It seems that married couples may spend less time in sickness than in health. Picture: Pexels
It seems that married couples may spend less time in sickness than in health. Picture: Pexels

Being married is actually good for your health

By Victoria Allen Time of article published Jan 24, 2019

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The wedding vow covers all eventualities – but it seems that married couples may spend less time in sickness than in health.

Researchers have found that older people who are married are physically fitter, with a stronger grip and faster walking pace.

Compared with their unmarried counterparts, they may live longer and be more protected against disability in old age.

The health boost comes mainly from married people being wealthier and living better. However, they may also benefit from their other half nagging them to take care of themselves.

Walking speed and hand grip are important measures of older people’s health.

Those who shuffle along or struggle to open a jam jar have been found to be at greater risk of losing their independence, ending up needing social care or dying at an earlier age.

Researchers wanted to see if these capabilities differed in older people on their first marriage, who had remarried, never married or were divorced or widowed. To test this, a team at University College London studied the physical capabilities of more than 20,000 people aged 60 and over in England and the US.

They found that married English men walked some four inches further every second than unmarried men, with married women moving three inches further than those who had never married. Divorced men were slower than married men, while divorced women had a weaker grip than those who were on their first marriage.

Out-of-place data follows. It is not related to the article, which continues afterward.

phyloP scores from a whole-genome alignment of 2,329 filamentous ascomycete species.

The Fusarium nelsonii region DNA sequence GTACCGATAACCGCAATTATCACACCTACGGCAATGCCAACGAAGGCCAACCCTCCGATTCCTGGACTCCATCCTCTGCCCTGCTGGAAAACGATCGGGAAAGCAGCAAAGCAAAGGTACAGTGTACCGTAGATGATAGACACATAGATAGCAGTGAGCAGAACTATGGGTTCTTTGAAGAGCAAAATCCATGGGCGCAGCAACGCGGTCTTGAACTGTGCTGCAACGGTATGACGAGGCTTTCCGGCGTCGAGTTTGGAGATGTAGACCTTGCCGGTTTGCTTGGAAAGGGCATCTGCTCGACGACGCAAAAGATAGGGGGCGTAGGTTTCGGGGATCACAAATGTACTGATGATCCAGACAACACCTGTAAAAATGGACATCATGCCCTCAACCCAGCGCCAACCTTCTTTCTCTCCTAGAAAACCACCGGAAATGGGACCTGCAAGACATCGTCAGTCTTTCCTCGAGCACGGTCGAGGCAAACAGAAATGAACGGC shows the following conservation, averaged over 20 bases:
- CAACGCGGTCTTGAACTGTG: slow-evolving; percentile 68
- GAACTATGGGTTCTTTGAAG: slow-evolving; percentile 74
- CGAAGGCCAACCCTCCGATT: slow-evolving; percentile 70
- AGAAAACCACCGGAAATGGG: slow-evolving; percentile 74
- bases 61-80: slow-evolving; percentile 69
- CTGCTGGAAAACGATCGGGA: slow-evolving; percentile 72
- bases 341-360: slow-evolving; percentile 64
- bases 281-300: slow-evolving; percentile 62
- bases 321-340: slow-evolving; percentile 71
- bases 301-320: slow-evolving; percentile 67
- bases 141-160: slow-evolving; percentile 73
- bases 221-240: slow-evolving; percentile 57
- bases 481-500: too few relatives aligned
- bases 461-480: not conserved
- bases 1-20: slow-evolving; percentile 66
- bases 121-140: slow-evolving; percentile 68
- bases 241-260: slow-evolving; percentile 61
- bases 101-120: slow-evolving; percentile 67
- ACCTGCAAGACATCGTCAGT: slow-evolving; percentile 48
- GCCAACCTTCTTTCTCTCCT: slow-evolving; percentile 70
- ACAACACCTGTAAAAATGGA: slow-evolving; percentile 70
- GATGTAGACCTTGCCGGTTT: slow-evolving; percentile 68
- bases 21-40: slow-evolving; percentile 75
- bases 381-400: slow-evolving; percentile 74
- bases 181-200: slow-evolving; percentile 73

Experts believe the stress and upheaval of ending a marriage can take its toll on physical health. Dr Natasha Wood, who led the study at UCL’s Institute of Education, said: ‘We found that married people have better physical capabilities based on grip strength and walking speed.

‘More people are entering old age having never married, divorced or been widowed, [and] may experience more difficulties with everyday activities.’

The study, published in the journal PLOS One, found that lifelong bachelors and spinsters in England had a weaker grip than those on their first marriage, by approximately 2 per cent.

Researchers said most of the advantages of being married come from being wealthier. However, disregarding wealth, remarried men still had a stronger grip than unmarried men.

Dr Wood added: ‘We do not know if people who are healthier tend to get married or if something about being married promotes good health.’

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